Pilgrimage and social division at a Hindu miracle shrine in India

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R. Jeremy Saul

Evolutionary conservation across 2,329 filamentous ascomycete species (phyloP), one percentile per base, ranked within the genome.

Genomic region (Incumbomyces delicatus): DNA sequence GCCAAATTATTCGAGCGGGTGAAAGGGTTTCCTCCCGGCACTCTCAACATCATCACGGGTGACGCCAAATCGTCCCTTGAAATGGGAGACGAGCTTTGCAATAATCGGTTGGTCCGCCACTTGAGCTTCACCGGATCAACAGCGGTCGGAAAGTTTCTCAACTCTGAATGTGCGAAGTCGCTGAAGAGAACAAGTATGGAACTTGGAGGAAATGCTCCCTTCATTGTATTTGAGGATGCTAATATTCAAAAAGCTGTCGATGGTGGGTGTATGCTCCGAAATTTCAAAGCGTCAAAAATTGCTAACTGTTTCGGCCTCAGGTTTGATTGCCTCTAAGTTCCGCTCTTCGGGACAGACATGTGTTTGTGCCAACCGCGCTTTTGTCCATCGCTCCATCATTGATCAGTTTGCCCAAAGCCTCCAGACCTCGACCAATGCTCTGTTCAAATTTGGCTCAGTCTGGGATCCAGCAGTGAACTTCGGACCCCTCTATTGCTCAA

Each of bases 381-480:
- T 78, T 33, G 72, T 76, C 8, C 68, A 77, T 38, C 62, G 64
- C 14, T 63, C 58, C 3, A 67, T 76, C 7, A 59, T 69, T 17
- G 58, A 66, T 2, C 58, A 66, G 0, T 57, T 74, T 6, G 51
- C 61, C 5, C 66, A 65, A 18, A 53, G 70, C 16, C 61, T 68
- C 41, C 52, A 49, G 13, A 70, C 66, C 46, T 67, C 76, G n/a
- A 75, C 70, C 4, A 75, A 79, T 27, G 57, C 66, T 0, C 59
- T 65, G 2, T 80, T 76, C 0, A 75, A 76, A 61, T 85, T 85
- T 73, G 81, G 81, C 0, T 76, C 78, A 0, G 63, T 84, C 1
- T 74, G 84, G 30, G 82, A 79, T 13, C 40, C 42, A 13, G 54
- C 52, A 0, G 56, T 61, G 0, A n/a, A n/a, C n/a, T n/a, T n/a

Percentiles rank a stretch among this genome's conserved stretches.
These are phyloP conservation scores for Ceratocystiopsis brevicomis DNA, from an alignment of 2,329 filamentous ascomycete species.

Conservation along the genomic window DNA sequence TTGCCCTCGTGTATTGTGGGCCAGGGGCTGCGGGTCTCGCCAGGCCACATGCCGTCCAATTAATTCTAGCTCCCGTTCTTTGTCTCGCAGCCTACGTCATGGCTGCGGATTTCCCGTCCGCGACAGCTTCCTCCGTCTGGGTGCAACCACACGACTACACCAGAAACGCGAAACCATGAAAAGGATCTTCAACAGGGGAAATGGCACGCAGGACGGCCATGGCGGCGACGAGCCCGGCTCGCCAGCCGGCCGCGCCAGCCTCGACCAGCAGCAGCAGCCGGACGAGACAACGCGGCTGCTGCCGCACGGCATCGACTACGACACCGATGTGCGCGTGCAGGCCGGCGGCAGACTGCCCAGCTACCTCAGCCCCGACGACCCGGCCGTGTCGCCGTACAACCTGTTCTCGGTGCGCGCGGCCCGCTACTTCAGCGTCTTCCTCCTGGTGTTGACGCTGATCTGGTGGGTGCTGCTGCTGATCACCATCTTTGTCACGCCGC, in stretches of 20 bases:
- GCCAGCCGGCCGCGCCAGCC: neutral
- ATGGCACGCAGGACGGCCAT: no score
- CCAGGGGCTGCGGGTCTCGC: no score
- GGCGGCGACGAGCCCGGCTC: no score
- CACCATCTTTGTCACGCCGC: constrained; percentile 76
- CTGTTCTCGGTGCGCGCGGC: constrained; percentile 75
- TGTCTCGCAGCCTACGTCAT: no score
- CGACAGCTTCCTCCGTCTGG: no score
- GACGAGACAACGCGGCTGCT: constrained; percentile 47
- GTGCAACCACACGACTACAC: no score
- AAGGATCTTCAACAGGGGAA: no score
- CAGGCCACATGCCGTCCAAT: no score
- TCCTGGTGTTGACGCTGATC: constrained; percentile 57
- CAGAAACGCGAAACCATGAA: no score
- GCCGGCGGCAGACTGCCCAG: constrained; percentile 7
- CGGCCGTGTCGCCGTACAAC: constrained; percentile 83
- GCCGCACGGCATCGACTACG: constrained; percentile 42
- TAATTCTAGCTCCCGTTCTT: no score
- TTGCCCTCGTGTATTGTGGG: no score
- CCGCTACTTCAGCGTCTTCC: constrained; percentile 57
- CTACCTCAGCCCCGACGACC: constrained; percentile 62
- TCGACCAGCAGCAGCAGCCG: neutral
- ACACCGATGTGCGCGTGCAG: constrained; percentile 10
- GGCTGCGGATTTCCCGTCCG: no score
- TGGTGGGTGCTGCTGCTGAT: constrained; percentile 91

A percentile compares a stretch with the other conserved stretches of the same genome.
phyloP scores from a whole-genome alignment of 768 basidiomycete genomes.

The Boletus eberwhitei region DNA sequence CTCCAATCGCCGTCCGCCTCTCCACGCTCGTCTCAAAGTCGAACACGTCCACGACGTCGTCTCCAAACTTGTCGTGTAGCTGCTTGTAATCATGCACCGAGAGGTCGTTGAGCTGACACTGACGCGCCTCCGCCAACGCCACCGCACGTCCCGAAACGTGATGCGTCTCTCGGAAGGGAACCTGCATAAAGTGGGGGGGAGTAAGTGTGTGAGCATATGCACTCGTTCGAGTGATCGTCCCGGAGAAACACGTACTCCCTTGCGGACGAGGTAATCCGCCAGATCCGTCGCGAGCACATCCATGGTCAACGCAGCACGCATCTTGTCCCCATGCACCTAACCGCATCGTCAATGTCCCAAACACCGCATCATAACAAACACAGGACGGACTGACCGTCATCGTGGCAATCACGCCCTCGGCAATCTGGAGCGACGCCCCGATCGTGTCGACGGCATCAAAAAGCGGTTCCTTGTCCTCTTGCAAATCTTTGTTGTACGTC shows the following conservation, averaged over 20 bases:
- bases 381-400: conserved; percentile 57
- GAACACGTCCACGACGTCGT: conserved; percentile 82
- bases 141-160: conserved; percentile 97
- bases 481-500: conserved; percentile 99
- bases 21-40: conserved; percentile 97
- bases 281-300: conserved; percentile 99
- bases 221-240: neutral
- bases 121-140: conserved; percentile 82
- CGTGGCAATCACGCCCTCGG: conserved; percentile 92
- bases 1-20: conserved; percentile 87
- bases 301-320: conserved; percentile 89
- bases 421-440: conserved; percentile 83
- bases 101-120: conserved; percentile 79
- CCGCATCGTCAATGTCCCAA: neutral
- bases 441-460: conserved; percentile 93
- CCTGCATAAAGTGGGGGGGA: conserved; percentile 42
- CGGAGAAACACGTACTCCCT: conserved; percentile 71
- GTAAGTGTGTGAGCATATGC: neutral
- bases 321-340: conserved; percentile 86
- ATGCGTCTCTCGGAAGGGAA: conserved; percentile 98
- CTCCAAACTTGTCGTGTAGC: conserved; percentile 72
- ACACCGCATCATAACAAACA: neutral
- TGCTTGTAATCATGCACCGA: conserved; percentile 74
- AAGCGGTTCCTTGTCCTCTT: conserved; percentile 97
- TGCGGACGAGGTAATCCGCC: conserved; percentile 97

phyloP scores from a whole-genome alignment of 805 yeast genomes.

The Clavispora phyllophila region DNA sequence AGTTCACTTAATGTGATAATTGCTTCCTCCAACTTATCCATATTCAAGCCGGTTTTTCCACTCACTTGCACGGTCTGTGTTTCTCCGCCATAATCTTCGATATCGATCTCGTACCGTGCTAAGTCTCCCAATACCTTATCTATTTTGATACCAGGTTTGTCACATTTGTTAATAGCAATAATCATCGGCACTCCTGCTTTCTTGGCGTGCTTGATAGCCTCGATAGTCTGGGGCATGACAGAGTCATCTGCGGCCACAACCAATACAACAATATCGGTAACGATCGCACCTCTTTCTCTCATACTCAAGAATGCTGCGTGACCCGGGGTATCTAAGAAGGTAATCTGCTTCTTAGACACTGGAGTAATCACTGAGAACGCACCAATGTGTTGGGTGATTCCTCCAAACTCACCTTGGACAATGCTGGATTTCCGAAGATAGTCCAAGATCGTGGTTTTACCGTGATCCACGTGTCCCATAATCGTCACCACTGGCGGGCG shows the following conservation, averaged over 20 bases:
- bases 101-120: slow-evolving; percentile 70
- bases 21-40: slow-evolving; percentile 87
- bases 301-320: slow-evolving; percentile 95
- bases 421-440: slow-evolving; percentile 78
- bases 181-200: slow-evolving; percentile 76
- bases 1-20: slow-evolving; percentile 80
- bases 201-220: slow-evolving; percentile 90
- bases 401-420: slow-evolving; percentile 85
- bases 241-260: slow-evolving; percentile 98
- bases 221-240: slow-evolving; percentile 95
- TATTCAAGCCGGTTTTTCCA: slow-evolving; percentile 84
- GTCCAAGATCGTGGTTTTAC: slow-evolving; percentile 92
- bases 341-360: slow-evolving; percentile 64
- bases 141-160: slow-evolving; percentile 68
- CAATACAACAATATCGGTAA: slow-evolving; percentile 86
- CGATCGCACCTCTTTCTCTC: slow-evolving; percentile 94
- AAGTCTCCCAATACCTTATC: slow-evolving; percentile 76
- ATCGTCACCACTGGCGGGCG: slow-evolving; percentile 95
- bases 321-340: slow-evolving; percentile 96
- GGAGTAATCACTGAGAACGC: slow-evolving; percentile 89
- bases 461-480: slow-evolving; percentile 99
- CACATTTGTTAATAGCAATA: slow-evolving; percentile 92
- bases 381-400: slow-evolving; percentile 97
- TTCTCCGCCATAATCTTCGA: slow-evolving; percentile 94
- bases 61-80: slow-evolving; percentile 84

This article considers whether shared devotion to the same deity in religious pilgrimage is conducive to solidarity across otherwise diverse social groups. It presents qualitative evidence from the author’s ethnographic fieldwork on a local manifestation of Hanuman at a temple in the village of Salasar in Rajasthan, India. Starting from the theoretical premise that pilgrimage has been central to the construction of nationwide Hinduism, the article argues that while pilgrimage can indeed intensify solidarity within preexisting groups, it may also exacerbate social divisions between them as they seek to perpetuate or contest unequal socioeconomic privileges in acts of devotion. In the case discussed here, the author identifies several distinct groups who revere the deity but approach devotion from decidedly community-conscious perspectives. The most elite devotional group comprises merchants from distant cities who trace ancestry to the region of the temple and receive privileged treatment there because of their generous donations. Brahmin priests collaborate in this arrangement for their own benefit, in taking commissions for conducting rituals in the god’s name to increase the merchants’ wealth. Meanwhile, a second group of Brahmins, from various other lineages, is denied the lucrative career of the priests, and so they devise other services for pilgrims that do not impinge on the priests’ prerogatives. And lastly, farmers and other non-merchants from the surrounding area have been attracted by the temple’s reputation for wealth creation, but remain deeply suspicious of both merchants and Brahmins because of negative past experiences with them. This balkanized devotional public thus plays out rival agendas of community interest as they share in the exultation of one deity. The article concludes that pilgrimage in a context where it is a group-mediated experience with unequal economic stakes is more likely to reinforce established social divisions than bridge them.


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